Thanks, Disiance Reply With Quote Quick Navigation ASP, VB Script Top Site Areas Settings Private Messages Subscriptions Who's Online Search Forums Forums Home Forums Visual Basic Visual Basic .NET VB.net CodeBank Member Login Remember Me Forgot your password? I really need some help with this =?Utf-8?B?Q2hyaXM=?=, Jan 31, 2007, in forum: ASP .Net Replies: 3 Views: 905 =?Utf-8?B?SmFzb24gVmVybWlsbGlvbg==?= Jan 31, 2007 Help Help, I am intermediate in Java...need help Contact UsAbout Us
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Please check your email and confirm free subscription! 3 Comments Olga on November 25, 2014 at 18:37 You can call function in this way: twoarguments (10),(20) It means that you call See ByRef and ByVal in VBScript for details. –Helen Oct 14 '14 at 13:38 add a comment| up vote 0 down vote Seems to me this is a VB.NET, not VBScript Basically, when you use a procedure or function like this: Foobar arg1, arg2, arg3 you must not use parentheses around the argument list. check over here How to react?

The second case is a clear violation of rule 3.3, and there is no way to make it legal, so we give an error. Vbscript Function Return Sign Up Now! Can I use that to take out what he owes me? "Carrie has arrived at the airport for two hours." - Is this sentence grammatically correct?

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While at times you may have received this error because of a genuine mistake, most of the other times this maybe because of a quirk with VB Script. help... , May 6, 2006 #1 Advertisements JT Guest Re: "Can't use parentheses when calling a Sub" help...... In your newsgroup posting (1) you say n = Foo((z)) ‘ legal, passes z by reference and in your blog it is "to pass x byval" z = Vbs Object Required Good analysis.

The Call statement is not required, but if you do use it, you must enclose any arguments in parentheses. This may not apply here, but in straight ASP (not ASP.NET), if you have a function such as GimmeWhatIWant(Bribes, Groupies), then in your code you need to call it with the JT, May 6, 2006 #2 Advertisements Ken Cox - Microsoft MVP Guest Does it work if you do as it says and remove the brackets? ','<%#Container.DataItem("EquipmentCategory")%>'"> <%#Container.DataItem("SerialNumber")%> What i am trying to do is find the Default GateWay of the local machine and then based on that GateWay move the workstation to the OU.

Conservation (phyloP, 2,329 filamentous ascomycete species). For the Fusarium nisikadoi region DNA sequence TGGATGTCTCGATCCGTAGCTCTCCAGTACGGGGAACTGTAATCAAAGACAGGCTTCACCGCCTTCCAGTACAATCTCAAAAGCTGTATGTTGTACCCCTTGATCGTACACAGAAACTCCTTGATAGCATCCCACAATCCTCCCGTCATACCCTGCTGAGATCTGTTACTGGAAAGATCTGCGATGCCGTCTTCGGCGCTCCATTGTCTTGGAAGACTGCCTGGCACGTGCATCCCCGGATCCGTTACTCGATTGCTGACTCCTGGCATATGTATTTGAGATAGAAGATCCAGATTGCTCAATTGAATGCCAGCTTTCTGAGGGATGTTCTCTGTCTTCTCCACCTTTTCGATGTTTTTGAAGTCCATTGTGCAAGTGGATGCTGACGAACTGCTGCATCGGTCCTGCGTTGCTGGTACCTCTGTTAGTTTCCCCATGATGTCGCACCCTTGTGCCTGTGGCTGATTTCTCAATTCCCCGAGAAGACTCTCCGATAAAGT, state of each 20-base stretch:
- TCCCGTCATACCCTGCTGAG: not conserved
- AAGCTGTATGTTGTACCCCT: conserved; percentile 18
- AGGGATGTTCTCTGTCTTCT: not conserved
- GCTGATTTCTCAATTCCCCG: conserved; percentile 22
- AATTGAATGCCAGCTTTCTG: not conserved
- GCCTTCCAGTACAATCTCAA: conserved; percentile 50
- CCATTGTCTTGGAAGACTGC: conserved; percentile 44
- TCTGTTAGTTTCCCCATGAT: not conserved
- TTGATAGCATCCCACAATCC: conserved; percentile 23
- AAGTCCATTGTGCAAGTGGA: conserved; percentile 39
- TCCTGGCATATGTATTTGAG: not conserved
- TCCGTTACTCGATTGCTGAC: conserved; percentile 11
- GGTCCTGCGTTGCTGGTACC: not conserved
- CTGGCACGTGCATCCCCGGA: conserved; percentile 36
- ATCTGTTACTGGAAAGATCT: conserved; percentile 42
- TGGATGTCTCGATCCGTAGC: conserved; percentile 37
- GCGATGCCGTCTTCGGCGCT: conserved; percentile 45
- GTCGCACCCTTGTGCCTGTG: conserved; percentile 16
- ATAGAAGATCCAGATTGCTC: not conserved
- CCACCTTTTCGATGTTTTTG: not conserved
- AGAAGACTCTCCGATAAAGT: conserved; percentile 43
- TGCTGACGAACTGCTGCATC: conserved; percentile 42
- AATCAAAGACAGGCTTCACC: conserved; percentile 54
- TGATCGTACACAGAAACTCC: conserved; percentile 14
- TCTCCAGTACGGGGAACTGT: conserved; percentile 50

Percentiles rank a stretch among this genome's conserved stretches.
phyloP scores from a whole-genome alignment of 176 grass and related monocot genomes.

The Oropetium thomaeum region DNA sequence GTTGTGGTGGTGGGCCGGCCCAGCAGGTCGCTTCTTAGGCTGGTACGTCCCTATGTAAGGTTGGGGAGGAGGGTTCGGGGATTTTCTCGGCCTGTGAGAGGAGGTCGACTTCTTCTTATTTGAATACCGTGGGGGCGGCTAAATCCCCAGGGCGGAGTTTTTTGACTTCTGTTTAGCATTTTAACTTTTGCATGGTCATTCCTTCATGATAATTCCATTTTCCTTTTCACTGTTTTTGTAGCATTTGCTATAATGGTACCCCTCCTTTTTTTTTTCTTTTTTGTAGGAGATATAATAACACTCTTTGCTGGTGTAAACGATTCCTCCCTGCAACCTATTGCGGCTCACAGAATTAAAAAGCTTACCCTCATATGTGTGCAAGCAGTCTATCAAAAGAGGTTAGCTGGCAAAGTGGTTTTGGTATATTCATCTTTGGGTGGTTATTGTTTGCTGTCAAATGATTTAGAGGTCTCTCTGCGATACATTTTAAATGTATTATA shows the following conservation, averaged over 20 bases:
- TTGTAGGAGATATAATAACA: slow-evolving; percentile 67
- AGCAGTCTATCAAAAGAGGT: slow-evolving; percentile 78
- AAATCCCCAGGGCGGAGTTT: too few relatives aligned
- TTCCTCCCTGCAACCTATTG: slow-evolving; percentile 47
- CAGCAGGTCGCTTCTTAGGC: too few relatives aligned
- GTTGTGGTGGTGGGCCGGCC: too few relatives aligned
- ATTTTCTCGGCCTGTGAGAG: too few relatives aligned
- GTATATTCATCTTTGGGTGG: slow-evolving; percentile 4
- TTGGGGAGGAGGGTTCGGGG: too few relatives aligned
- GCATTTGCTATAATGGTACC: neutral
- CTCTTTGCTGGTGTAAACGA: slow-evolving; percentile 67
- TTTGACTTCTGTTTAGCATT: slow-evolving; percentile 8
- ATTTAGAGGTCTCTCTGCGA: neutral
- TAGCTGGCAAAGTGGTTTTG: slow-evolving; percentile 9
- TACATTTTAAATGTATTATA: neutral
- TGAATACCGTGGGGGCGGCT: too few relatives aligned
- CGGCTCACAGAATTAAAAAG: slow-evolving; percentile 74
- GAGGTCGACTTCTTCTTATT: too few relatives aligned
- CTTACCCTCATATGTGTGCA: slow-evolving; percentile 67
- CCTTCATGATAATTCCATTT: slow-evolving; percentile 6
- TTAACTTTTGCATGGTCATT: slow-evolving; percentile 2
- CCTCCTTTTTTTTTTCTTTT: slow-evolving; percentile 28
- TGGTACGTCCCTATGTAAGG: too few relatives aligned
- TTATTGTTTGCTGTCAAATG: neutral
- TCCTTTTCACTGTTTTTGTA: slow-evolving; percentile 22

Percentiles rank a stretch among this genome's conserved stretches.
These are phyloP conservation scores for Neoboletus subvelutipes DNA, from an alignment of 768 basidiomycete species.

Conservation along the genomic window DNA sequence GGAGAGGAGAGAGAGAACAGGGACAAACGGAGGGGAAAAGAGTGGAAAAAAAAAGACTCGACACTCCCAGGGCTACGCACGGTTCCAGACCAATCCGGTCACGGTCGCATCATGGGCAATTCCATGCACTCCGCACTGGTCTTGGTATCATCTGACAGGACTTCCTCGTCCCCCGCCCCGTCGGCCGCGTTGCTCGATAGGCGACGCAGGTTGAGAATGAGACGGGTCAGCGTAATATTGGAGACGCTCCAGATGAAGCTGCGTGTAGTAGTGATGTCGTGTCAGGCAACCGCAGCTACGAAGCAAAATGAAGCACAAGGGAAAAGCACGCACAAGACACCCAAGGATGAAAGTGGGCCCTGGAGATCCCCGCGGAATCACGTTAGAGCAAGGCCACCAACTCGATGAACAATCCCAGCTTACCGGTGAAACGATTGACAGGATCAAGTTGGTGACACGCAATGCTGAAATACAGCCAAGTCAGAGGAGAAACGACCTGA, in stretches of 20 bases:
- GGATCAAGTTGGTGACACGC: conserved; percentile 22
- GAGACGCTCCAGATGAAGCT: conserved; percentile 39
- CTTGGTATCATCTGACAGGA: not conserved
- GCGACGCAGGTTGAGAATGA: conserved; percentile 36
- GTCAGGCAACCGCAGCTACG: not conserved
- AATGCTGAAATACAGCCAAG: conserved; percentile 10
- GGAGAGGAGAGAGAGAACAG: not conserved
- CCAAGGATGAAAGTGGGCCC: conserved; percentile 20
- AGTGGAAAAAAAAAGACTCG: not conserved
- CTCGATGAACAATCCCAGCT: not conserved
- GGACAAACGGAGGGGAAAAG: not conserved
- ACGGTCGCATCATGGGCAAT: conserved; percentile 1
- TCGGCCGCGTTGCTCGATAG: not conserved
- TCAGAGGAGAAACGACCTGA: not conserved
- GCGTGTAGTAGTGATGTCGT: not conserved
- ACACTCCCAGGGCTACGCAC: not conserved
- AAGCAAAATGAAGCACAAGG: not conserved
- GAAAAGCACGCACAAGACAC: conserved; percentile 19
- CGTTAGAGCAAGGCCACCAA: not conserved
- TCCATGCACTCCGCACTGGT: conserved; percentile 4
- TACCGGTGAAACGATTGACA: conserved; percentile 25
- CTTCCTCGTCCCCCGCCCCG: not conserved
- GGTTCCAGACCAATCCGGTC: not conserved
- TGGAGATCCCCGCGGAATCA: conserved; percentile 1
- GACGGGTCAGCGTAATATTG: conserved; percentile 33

Web Sites: Disneyland vs Disney World in the United States what does it mean by "used to" in the context below? While a call to a single argument function, with parenthesis works fine with or without using Call keyword, call to a function with more than one arguments using parenthesis will error by-reference variables a while back. Thank you!!!

i tried it out and nothing worked. stdarg and printf() in C The usage of "le pays de..." Why is innovation spelt with 2 n's while renovation is spelt with 1? Thank you! Product of all divisors=cube of number.

You can wrap individual arguments in the parenthesis to set them to by reference instead of by value. In other words, MySub(param) will work if the sub is expecting ByVal arguments, but won't work if it's expecting ByRef arguments. But I'm glad you've managed to sort out your problem.